Parrot Zik Wireless Noise Cancelling Headphones with Touch Control - Black
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- Parrot has given the Zik headphones four active microphones (two internal and two external) making this patented Parrot technology one of the best in its class in ANC
- The Zik provides up to 98% reduction, isolating almost completely from external sound
- . Parrot Zik features an ultra intuitive touch sensitive panel, located on the right ear cup
- When connected via Bluetooth, simply swipe up and down to increase and decrease volume, and forward and back to conveniently skip tracks
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|Shipping||—||FREE Shipping||FREE Shipping||FREE Shipping||FREE Shipping||FREE Shipping|
|Sold By||Available from these sellers||Amazon.com||Direct Distributor||Zorro Sounds||RightSpot Electronics||PlasmaBuddy|
|Color||Black||Black||Black leather-grain||Black overstitched||yellow||Black|
|Item Dimensions||10.2 x 14.4 x 8.7 in||6.69 x 3.1 x 7.08 in||7.95 x 6.89 x 1.55 in||7.95 x 6.89 x 1.55 in||9 x 3 x 7 in||2.8 x 8 x 8.1 in|
|Item Weight||—||0.52 lb||0.59 lb||0.59 lb||0.6 lb||1 ounces|
|Additional Features||android-phone-control, ios-phone-control||noise-cancellation, wireless||Noise Reducing||Noise Reducing||Stereo||Noise-Cancelling-Feature|
Designed by Philippe Starck, the Zik headphones host the most state-of-the-art technologies
Parrot, along with world-renowned French designer Phillipe Starck, have collaborated once again to create Zik, headphones combining advanced technology and sleek design.
Active Noise Cancellation (ANC)
Zik headphones feature four active microphones - two internal and two external - to make this patented Parrot technology one of the best in its class in ANC. The Zik provides up to 98% noise reduction, isolating external sound almost completely.
Parrot Zik features an intuitive touch-sensitive panel, located on the right ear cup. When connected via Bluetooth, you can simply swipe up and down to increase and decrease volume, or forward and back to skip tracks.
A head detection sensor is discretely incorporated in the foam of the ear piece, allowing the Zik to automatically detect when you are wearing the headphones and when they are removed, pausing and restarting music or switching to a call.
Unique Listening Quality
To recreate true-to-life sound, the Zik features a unique quality called the “Parrot Concert Hall” effect. This effect mimics the sound of a live concert, with the music seeming to come from directly in front of you, rather than from the sides, as with standard headsets. This innovative acoustic sound provides a more natural way of enjoying music.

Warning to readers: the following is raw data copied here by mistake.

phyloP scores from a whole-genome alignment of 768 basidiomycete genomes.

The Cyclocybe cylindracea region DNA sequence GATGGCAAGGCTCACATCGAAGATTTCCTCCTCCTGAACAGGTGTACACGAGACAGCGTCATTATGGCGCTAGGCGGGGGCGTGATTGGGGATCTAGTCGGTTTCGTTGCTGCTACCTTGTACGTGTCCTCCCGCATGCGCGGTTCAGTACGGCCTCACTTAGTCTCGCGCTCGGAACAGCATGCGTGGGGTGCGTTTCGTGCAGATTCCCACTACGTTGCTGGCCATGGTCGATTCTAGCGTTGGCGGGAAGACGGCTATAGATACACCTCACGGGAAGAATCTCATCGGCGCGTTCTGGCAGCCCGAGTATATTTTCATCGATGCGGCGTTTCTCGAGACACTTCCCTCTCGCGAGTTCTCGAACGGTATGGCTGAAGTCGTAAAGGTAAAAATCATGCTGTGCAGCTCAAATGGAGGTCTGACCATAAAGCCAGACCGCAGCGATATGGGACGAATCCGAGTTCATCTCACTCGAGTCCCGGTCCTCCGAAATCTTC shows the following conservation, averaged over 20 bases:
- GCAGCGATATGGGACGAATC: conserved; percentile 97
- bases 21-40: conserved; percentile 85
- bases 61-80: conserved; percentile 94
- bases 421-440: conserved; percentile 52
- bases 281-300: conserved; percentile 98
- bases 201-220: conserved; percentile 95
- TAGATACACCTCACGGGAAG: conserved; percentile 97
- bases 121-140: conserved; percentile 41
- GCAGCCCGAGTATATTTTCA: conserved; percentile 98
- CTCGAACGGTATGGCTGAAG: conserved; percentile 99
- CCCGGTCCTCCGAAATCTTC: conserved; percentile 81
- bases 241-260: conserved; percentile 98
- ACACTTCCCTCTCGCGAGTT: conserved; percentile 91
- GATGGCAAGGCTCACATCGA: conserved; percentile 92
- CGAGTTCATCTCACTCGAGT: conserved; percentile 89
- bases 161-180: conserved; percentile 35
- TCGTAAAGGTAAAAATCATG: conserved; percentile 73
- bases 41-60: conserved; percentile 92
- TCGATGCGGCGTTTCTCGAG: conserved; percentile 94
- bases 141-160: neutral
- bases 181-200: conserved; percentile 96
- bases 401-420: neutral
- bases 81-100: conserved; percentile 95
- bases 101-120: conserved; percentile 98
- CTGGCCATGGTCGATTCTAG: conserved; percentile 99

Free Yourself from Wires
Listen to music or make crystal-clear calls wirelessly with the Zik via Bluetooth. Choose whether to control your calls and music manually from your device, via voice recognition, through the earphone touch panel, or from Parrot’s Audio Suite App, available for iPhone and Android smartphones. Bluetooth streaming is available with all Bluetooth compatible devices. Parrot has also integrated NFC into the Zik headphones, allowing you to pair, connect, and play music from your NFC-compatible device with a simple tap to the Zik.
Parrot Hands-Free Calling
The Parrot Zik is specifically engineered for crystal-clear conversations. Equipped with two directional microphones and a Jawbone Conductor, the Zik captures the vibration of the jawbone and merges it with the sound of your voice for clearer calls. With the embedded head detection sensor, if you receive a phone call while listening to music, you can simply remove your headphones and your call will be automatically switch to your smartphone.
Exclusive Downloadable App
The Parrot Audio Suite is a unique downloadable app for your smartphone, allowing you to control your music wirelessly. Using the Parrot Audio Suite, you can adjust your audio settings to customize the sound or simulate a virtual music scene to create your desired sound depth.
- Sleek design
- Active Noise Cancellation (ANC)
- Intuitive touch-sensitive panel
- Head detection sensor
- "Parrot Concert Hall" effect
- Bluetooth connectivity